"I see it." Lenoir said before raising his gun and firing a shot at the wall to the left. A small explosion and a spray of sparks marked the destruction of the mechanism. The force field bars shimmered and vanished. Ace stepped forward, followed by The Doctor, Brigadier and Johnson. It was a few moments before the others realised they were able to escape, but once they did, they too streamed out of the cell.

"What now?" Ace asked as she looked around at the long corridor stretching a hundred yards or so in either direction before turning sharp corners.

"You don't stand a chance any of you." Smythe told them "There are fifty Wintermen in this complex, against a few miserable unarmed men and a girl."

“Don’t underestimate the girl,” Ace told him fiercely.

"I'm armed." Lenoir reminded him. Smythe looked around with a sneer on his face.

"One gun against creatures who can kill with only their fingers."

"Two guns," Lenoir answered pulling the empty shotgun out of Smythe's hands and passing it and the cartridge box to the Brigadier, "Two guns... Two soldiers. If we have to die, we will take many of the blue men along with us."

"Enough of this talk," The Doctor cut in firmly. "There is no need for any killing."

"I told you the Professor has a plan," Ace said smugly

"You!" The Doctor turned to Smythe and spoke to him harshly. “Take us to the weather control centre.”

"I don’t know the way,” Smythe protested. “I told you I have never been here before.

"I know where it is," Johnson said. "We practically built this place remember. Bring that traitor along. He might be useful as a hostage.”

"Fools," Smythe hissed. "You won't live. Do you think they don't know about your escape? You won't get out of this section alive."

As if to prove him right, two Wintermen appeared around the corner at the head of the corridor. Both raised their deadly fingers and fired. One of the beams went wide, singeing the metallic ceiling. The second hit one of the prisoners square in the chest. He cried out in agony as the ray enveloped his body, then fell to the floor, immediately turning to black ash before vanishing completely. Startled by the horrific death, it was a moment before Lenoir and the Brigadier fired back, but when they did, their bullets went true and the two Wintermen fell, bleeding blue ooze as they lay dead.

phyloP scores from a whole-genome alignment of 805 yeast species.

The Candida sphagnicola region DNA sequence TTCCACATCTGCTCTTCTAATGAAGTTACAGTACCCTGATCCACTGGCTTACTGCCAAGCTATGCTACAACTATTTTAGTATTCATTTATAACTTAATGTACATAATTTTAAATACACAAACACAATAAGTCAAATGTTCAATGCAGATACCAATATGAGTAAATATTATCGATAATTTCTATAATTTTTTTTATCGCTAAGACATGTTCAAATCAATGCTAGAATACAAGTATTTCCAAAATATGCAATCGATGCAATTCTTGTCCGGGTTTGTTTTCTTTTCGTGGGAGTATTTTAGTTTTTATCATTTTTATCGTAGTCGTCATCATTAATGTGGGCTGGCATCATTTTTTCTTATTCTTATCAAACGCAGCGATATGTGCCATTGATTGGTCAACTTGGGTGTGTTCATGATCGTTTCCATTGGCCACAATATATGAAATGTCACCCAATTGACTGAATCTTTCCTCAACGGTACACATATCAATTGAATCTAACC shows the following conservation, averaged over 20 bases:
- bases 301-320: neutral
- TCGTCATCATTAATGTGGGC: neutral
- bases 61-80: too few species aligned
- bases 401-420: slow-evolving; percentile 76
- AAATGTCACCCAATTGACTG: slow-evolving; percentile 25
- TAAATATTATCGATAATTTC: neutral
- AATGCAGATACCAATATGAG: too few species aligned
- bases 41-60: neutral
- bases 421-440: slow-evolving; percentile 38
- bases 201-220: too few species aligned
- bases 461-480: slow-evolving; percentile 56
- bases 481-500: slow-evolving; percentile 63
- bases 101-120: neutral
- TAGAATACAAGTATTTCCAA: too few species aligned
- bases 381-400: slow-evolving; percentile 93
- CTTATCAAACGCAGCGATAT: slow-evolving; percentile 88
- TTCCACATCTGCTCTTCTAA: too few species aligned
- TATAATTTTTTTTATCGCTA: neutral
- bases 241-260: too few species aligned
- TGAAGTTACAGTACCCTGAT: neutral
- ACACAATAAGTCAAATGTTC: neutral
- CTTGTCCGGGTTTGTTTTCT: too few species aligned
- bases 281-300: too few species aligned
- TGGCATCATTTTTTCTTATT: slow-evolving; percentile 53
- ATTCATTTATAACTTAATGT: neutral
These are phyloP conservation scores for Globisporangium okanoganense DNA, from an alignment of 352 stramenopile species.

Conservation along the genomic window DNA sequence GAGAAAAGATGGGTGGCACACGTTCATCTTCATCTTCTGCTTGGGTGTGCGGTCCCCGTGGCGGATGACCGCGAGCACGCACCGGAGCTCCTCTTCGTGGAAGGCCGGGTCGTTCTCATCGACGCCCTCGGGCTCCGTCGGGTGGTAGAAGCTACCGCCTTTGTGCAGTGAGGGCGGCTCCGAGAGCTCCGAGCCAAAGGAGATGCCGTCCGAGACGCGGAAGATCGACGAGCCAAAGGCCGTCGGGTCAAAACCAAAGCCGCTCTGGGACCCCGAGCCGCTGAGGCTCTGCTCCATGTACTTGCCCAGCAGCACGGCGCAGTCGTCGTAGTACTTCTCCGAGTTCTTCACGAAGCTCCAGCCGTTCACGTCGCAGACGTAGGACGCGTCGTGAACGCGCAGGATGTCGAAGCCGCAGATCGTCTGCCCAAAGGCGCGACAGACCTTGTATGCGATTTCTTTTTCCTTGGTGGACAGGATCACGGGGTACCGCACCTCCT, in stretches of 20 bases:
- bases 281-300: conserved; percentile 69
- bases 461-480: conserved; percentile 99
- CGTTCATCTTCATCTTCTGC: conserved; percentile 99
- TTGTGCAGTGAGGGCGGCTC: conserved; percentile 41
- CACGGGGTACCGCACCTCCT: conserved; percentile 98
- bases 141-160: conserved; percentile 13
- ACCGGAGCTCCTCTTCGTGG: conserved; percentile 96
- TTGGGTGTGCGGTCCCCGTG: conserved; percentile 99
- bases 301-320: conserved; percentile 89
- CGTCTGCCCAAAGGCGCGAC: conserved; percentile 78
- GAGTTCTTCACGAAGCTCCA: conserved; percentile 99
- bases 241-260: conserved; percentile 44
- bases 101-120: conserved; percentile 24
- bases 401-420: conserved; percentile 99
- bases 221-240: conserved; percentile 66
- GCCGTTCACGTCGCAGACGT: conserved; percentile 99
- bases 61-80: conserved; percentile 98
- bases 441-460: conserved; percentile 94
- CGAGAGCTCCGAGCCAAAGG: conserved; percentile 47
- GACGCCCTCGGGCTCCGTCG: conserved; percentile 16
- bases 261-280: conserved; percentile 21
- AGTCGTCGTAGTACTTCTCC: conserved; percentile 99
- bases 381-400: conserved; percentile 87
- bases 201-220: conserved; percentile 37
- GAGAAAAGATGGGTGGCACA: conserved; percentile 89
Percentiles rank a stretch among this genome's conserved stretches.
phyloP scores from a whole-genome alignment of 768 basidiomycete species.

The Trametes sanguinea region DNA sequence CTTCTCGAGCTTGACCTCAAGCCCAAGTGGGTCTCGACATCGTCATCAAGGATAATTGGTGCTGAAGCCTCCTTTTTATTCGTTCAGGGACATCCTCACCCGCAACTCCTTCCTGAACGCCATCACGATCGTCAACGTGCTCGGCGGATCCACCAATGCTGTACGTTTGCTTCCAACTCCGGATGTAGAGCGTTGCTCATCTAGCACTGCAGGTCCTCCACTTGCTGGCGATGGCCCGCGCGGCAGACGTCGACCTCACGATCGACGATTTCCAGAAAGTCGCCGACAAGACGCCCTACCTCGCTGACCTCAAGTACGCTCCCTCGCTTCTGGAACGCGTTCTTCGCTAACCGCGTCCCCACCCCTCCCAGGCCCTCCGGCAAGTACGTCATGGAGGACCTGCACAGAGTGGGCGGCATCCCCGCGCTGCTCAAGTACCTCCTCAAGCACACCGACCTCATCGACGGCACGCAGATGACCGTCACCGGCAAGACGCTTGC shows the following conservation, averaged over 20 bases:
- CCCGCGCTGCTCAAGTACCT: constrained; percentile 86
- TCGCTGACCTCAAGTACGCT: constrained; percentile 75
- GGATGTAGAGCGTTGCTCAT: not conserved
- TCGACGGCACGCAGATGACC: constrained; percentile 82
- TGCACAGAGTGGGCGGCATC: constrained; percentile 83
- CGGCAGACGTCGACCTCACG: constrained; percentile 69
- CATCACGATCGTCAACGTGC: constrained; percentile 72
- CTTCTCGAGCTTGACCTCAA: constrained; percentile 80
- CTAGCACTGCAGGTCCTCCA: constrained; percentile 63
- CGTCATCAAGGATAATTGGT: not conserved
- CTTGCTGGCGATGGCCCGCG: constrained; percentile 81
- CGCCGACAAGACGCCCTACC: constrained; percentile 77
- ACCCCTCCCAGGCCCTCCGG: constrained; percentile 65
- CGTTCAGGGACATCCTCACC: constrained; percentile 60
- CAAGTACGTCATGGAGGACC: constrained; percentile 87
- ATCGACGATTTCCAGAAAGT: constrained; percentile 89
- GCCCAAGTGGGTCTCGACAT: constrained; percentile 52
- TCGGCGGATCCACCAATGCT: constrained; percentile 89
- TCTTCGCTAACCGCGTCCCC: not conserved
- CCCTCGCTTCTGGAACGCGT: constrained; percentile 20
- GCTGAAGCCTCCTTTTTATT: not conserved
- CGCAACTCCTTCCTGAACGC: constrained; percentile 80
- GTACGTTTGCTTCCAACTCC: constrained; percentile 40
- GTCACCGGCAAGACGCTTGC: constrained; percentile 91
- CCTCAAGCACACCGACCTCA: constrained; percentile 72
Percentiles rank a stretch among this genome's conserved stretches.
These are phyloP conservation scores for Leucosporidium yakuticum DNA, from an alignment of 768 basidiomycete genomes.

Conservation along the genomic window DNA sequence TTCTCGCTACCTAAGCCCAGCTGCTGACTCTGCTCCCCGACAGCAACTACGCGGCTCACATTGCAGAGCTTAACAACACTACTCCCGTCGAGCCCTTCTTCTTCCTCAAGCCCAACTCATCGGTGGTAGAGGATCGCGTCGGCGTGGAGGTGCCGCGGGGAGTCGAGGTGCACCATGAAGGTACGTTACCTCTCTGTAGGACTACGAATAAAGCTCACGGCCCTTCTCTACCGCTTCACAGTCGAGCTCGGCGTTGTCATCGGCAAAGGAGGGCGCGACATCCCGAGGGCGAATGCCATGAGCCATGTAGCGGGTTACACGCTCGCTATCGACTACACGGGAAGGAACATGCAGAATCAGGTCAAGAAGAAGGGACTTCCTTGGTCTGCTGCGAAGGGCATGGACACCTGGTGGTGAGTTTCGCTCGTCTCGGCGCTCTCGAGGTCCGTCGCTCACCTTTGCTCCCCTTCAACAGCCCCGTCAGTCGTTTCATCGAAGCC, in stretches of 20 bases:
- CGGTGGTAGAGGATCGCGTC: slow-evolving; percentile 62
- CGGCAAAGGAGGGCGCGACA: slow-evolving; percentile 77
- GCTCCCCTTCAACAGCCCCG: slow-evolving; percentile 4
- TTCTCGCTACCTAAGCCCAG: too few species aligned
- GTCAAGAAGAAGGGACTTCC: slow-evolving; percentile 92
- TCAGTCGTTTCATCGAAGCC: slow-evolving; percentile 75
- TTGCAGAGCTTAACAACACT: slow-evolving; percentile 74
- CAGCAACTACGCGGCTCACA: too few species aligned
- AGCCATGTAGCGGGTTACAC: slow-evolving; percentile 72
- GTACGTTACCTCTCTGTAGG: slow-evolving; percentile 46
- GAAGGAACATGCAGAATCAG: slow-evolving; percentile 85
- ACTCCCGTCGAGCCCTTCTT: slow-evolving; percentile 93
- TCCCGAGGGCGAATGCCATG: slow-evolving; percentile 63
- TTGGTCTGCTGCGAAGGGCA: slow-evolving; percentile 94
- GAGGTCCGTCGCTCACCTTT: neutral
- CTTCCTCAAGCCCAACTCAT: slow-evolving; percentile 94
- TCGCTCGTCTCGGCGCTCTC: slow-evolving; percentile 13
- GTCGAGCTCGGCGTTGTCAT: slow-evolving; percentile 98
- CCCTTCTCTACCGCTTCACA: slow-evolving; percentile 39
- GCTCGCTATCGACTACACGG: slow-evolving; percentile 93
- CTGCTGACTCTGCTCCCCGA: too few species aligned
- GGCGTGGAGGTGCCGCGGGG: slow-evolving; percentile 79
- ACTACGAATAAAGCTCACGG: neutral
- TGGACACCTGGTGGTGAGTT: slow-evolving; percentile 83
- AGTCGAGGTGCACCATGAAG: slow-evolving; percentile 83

"Aliens they may be," Lenoir said. "But invincible they are not. I am sorry if you do not approve of killing, Doctor, but you must see that it is sometimes necessary."

"All right," The Doctor conceded. "But I'm not going to risk any more deaths. Johnson come with me. Lenoir, you take Smythe and the rest of the men out of here. Ace, you go too. This could be dangerous."

"No way," Ace replied indignantly. "I'm sticking with you, Professor. As always."

"I won't let you take any unnecessary risks."

"Oh yeah! You'll probably need me around to pull you out of the fire. Remember the time on...."

"All right," The Doctor cut her off impatiently. "Never mind. There's no time to argue about details. Come along.”


They were in another long featureless corridor with walls, floor and ceiling made of the same metallic grey substance as the others. Johnson walked confidently, as if he knew the way. The Doctor, Ace and the Brigadier followed him.

"What I don't understand," The Brigadier mused aloud. "Is why they kept all the men alive. They're doing their level best to kill everyone else on the planet. So why keep prisoners?"

"They seem to want a few humans left alive to use as labour," Johnson explained. "Their intention is to freeze the world, kill most of the population, except for a few hardier races, Siberians, Eskimos…. those used to sub-zero temperatures."

"You don't know where they have come from, do you?" The Doctor asked.

"Don't you know Professor?" Ace asked him. "You've been around."

"I'm only a Time Lord, not some sort of all-knowing, all-seeing God. There are corners of the twelve galaxies unknown to me."